The concept behind the Ice Master IM 66 is to provide the water supply for resurfacing through the hose which is connected at a remote end to a water spigot. While such an arrangement may have some practicality for rinks located in indoor facilities, in which there is usually a proximately located water spigot, the Ice Master device is largely unsuitable for use with outdoor ponds in which there is no water spigot proximately located to the pond. A further obvious disadvantage is the high unlikelihood of an available outdoor spigot being functional in view of colder outdoor temperatures which are necessary for the creation of ice.
The present invention is a portable ice resurfacing device for applying a freezable layer of warm water upon an existing ice covered surface. An integrally constructed body includes an upper reservoir capable of holding a volume of water. A water dispensing bar is provided which is internally hollowed and includes a plurality of spaced apart and downwardly facing spray apertures. The dispensing bar is secured at opposite ends to first and second downwardly extending portions at a lower-most location of the integral body.
A handle extends from the body and is capable of being grasped by a user so as to translate the body across an ice-covered surface in a drag-along fashion and so that the water dispensing bar is positioned proximate to the ice-covered surface. A flow valve is located between the water holding reservoir and the water dispensing bar and is actuated via a lever which is secured to the handle and a cable extending from the lever to the flow valve so as to dispense the volume of water at a specified flow rate upon the ice-covered surface.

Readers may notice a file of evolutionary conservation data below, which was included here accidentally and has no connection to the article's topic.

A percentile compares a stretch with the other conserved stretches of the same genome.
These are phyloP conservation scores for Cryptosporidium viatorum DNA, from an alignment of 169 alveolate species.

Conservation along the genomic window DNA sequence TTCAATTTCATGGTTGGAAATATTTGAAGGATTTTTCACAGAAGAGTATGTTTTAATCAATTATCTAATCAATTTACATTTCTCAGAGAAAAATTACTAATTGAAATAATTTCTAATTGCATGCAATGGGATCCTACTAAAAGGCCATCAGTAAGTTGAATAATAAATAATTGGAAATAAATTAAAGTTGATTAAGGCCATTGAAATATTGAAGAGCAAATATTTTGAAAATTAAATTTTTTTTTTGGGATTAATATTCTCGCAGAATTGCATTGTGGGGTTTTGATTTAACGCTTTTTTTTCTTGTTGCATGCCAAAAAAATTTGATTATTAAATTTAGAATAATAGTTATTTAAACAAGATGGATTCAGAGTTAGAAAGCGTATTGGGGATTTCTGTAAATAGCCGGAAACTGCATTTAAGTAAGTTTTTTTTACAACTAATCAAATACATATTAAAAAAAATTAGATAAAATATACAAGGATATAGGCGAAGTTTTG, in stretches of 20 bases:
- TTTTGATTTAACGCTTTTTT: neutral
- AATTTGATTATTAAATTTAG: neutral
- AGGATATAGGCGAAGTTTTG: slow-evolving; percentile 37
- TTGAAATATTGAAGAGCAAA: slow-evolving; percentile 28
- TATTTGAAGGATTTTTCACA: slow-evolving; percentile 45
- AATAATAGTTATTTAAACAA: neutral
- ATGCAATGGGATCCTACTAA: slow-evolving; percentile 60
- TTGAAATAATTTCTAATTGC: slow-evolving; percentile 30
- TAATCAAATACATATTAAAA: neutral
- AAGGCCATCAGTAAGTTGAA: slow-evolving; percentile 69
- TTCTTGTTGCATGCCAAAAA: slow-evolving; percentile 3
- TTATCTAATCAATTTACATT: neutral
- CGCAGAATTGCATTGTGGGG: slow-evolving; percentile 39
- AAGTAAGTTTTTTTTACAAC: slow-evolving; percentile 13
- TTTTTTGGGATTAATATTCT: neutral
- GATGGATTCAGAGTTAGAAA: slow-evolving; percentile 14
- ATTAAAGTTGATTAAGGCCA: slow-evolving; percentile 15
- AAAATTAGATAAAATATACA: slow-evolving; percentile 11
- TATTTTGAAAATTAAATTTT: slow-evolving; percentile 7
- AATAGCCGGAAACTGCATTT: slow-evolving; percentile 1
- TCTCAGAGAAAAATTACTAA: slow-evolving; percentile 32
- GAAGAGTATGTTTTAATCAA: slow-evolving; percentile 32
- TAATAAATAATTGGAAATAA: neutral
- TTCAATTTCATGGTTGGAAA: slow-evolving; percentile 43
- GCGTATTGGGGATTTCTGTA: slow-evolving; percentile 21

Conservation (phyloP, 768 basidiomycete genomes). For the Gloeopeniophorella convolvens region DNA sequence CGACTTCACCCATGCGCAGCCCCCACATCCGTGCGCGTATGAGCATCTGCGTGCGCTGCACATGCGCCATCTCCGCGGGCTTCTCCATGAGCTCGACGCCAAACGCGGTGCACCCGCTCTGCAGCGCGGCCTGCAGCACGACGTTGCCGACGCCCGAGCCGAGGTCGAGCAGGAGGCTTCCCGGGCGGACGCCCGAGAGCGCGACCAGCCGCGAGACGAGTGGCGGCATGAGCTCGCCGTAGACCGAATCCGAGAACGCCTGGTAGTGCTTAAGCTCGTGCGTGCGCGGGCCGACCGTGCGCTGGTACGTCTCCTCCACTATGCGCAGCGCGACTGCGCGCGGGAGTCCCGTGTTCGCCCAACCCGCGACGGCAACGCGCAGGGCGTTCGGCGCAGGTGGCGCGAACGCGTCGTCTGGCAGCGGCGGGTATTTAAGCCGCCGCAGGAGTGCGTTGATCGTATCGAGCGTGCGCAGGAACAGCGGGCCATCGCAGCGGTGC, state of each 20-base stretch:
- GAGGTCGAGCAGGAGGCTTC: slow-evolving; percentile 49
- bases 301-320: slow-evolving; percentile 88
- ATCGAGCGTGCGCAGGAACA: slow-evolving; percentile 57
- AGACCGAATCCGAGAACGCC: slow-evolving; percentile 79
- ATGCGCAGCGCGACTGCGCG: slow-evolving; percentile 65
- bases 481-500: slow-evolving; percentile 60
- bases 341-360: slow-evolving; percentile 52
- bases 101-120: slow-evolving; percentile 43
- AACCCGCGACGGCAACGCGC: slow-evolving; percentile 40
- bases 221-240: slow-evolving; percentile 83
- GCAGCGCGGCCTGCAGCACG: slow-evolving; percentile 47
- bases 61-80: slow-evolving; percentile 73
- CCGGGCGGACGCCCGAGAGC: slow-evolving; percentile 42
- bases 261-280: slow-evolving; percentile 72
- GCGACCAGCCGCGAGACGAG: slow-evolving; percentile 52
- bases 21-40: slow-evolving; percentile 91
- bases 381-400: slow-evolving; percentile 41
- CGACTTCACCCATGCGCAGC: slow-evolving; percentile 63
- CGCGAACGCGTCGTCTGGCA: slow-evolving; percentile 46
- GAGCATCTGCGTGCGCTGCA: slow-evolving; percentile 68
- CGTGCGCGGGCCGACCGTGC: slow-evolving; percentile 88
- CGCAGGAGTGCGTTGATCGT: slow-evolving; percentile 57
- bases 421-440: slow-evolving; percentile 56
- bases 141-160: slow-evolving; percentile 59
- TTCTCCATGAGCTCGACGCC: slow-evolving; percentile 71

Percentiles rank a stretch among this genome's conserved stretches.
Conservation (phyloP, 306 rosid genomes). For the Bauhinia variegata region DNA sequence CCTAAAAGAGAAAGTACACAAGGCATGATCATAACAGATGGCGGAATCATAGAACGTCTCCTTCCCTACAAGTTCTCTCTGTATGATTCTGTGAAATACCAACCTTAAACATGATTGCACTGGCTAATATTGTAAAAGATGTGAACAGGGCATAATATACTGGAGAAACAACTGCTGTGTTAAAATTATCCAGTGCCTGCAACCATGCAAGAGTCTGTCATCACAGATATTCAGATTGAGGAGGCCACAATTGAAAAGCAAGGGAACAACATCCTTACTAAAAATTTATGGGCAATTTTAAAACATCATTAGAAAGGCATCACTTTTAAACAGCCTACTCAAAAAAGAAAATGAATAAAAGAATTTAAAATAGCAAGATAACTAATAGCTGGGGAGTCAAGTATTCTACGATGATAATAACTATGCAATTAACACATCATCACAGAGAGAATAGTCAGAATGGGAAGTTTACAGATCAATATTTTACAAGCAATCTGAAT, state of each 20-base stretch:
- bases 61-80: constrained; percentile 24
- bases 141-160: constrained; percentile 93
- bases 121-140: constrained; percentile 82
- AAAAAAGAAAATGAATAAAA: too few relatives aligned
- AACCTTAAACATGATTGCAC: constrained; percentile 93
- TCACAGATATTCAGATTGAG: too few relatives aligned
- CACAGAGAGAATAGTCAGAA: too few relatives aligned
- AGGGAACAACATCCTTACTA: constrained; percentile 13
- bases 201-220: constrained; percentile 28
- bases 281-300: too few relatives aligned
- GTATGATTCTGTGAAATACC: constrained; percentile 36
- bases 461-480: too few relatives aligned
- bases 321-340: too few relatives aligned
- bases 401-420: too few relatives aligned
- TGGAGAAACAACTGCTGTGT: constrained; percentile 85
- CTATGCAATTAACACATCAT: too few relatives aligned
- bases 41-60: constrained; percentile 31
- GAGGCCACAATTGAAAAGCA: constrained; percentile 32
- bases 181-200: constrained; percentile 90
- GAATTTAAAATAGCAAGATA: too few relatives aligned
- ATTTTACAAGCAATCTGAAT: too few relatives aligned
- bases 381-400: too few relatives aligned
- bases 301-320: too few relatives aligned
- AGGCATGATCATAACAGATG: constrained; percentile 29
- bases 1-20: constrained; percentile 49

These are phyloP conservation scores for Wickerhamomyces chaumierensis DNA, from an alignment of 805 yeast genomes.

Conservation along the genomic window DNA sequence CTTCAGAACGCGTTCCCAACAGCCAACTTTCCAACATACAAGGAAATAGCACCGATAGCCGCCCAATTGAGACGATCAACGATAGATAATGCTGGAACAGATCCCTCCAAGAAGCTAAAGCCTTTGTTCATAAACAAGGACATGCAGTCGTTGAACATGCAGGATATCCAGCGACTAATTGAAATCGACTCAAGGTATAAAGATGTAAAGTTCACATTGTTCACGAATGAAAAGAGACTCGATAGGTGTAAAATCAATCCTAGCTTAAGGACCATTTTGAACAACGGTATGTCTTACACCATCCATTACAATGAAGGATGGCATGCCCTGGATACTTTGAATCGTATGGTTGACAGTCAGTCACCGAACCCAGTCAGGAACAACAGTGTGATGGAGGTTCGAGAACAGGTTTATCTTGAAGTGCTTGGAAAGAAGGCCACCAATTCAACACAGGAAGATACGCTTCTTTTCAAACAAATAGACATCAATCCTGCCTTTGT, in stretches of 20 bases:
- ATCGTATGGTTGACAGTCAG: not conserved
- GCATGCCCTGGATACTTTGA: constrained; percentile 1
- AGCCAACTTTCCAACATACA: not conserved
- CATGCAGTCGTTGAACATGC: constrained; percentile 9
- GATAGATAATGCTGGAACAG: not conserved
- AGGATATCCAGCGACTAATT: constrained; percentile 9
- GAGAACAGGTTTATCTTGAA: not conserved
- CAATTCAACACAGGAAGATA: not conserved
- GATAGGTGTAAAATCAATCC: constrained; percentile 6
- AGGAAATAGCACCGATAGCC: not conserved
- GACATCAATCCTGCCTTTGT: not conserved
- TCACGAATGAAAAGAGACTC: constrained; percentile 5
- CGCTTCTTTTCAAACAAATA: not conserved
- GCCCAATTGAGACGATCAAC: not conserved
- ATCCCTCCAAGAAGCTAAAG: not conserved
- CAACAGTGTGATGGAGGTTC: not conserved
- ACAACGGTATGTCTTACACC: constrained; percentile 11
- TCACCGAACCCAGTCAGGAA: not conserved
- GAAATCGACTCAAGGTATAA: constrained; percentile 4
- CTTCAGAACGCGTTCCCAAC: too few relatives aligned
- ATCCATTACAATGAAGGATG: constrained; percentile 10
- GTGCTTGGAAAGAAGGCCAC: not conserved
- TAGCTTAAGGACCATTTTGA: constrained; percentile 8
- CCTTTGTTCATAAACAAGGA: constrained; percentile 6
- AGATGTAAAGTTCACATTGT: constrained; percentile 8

An elongate bar includes first and second angled ends and is capable of being received within apertures formed at first and second locations within the body. The elongate bar further includes an outwardly spaced and centrally extending support member around which is secured a top extending edge of a planar shaped and flexible mat. The mat extends in a draping manner over a surface area of the ice surface to which the water is applied by the dispensing bar and evenly spreads the applied water across the ice surface.
A pivotable stand is secured at an upper end to the handle and is pivoted between a first secured position in which a lower end of the stand is received within and biasingly engaged by a clip portion extending from an abutting surface of the body to a second position in which the stand is pivoted outwardly from the body and the handle and body are supported in a generally upright position.
Reference will now be made to the attached drawings, when read in combination with the following specification, wherein like reference numerals refer to like parts throughout the several views, and in which:
FIG. 1 is a perspective view of the portable ice resurfacing device according to the present invention;
FIG. 2 is a further perspective view of the ice resurfacing device according to FIG. 1 and further illustrating such features as the water dispensing bar and water spreading mat according to the present invention;
FIG. 3 is a sectional view in side profile of the integral body construction of the ice resurfacing device according to the present invention and further showing an optional pivotally attachable lid atop the water holding reservoir and the flow valve cable which extends from the handle;